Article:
Berlin: German business morale improved for a third consecutive month in January to its highest in more than half a year, more evidence that Europe’s largest economy is gathering speed again after contracting late last year.
The Munich-based Ifo think tank said on Friday that its business climate index, based on a monthly survey of some 7,000 firms, rose to 104.2 in January from 102.4 in December.
That beat the median forecast in a Reuters poll of 40 economists for the index to climb to 103.0 and matched the highest estimate in the poll. The data sent the euro to a fresh 11-month high against the dollar and Bund futures falling.
“The crisis is over, at least in Germany,” said Carsten Brzeski, economist at ING in Brussels. “The contraction in the fourth quarter of 2012 seems to have been short-lived.”
Germany’s economy held up strongly during the first 2-1/2 years of the Eurozone debt crisis but sputtered in the second half of 2012 as firms postponed investment and exports suffered due to a gloomy economic outlook in Europe and elsewhere.
The economy shrank by 0.5 per cent in the fourth quarter of the year, the Federal Statistics Office estimated earlier this month, but as concerns fade that the single currency could break apart, and as the economic outlook elsewhere brightens, economists are betting on a return to growth early this year.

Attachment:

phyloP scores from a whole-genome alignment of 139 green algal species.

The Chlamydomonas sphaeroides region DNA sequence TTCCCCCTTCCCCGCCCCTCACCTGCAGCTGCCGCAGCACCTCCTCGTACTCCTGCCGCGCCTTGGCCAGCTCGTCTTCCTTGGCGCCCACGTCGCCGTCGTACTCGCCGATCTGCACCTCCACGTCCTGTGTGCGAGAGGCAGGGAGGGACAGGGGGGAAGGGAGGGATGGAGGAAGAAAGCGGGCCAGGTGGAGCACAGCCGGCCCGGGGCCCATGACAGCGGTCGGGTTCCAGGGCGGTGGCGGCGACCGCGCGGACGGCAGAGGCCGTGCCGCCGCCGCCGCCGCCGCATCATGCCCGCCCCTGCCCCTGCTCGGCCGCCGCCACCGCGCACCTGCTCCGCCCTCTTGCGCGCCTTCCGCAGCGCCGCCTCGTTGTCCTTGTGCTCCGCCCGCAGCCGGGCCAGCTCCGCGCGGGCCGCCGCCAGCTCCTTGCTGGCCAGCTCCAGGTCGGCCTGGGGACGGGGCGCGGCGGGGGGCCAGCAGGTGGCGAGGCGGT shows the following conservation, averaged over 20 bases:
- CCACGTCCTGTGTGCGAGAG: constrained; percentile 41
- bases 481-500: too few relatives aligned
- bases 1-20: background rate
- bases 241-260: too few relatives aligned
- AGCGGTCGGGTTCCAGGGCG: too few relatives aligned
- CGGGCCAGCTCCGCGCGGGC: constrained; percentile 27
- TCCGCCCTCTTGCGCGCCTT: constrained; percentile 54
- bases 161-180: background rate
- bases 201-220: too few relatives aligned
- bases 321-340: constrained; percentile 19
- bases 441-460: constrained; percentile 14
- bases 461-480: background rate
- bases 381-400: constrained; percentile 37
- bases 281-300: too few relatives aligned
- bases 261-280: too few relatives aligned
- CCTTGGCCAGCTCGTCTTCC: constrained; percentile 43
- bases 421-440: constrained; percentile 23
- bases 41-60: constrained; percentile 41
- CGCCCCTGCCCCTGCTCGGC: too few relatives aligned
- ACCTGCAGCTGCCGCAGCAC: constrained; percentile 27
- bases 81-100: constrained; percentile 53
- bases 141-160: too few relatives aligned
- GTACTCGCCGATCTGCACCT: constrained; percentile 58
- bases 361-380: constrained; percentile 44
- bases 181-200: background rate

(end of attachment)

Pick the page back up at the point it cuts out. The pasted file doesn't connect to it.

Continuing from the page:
“The news situation is good,” said Ifo economist Klaus Wohlrabe. “The financial markets have calmed. German firms are feeling that.”
Some German firms have already set their eye on other markets to offset weakness in the Eurozone. Sales at Beiersdorf rose by 4.7 per cent in 2012 as the maker of Nivea cream turned to Russia and Brazil to offset the weak climate in its home market.
Firms’ expectations improved for the fourth month running as companies become more hopeful about business this year. Their views on current conditions also climbed, after falling last month, increasing to a better-than-expected 108.0 from 107.1.
Germany’s rebound is not expected to come with a roar, however, and Wohlrabe said Ifo expected first-quarter growth of 0.2 per cent. The government and Bundesbank expect 2013 growth of 0.4 per cent, at the lower end of economists’ forecasts.
Germany’s central bank said this week that the slump should be short-lived and that Germany’s economy may already have bottomed out, in contrast to the currency bloc as a whole, which is in its second recession in four years.
German private sector activity in January jumped to its highest level in a year on brisk business in services and Chris Williamson, economist at Markit, which compiled the data, said that indicated the German economy had already seen the worst.
Ordinary Germans have not felt much of the downturn as unemployment remains low and wages are on the rise. As long as that remains the case, the economy is likely to play only a secondary role in the parliamentary election in September.
Polls suggest popular centre-right chancellor Angela Merkel will win a third term, but given a slide in support for her Free Democrat (FDP) allies, she may be forced to switch coalition partners to hold power.
“It looks as if strong growth of the past years and the expected recovery are rather taken as a given than an achievement of Merkel’s coalition,” Brzeski said.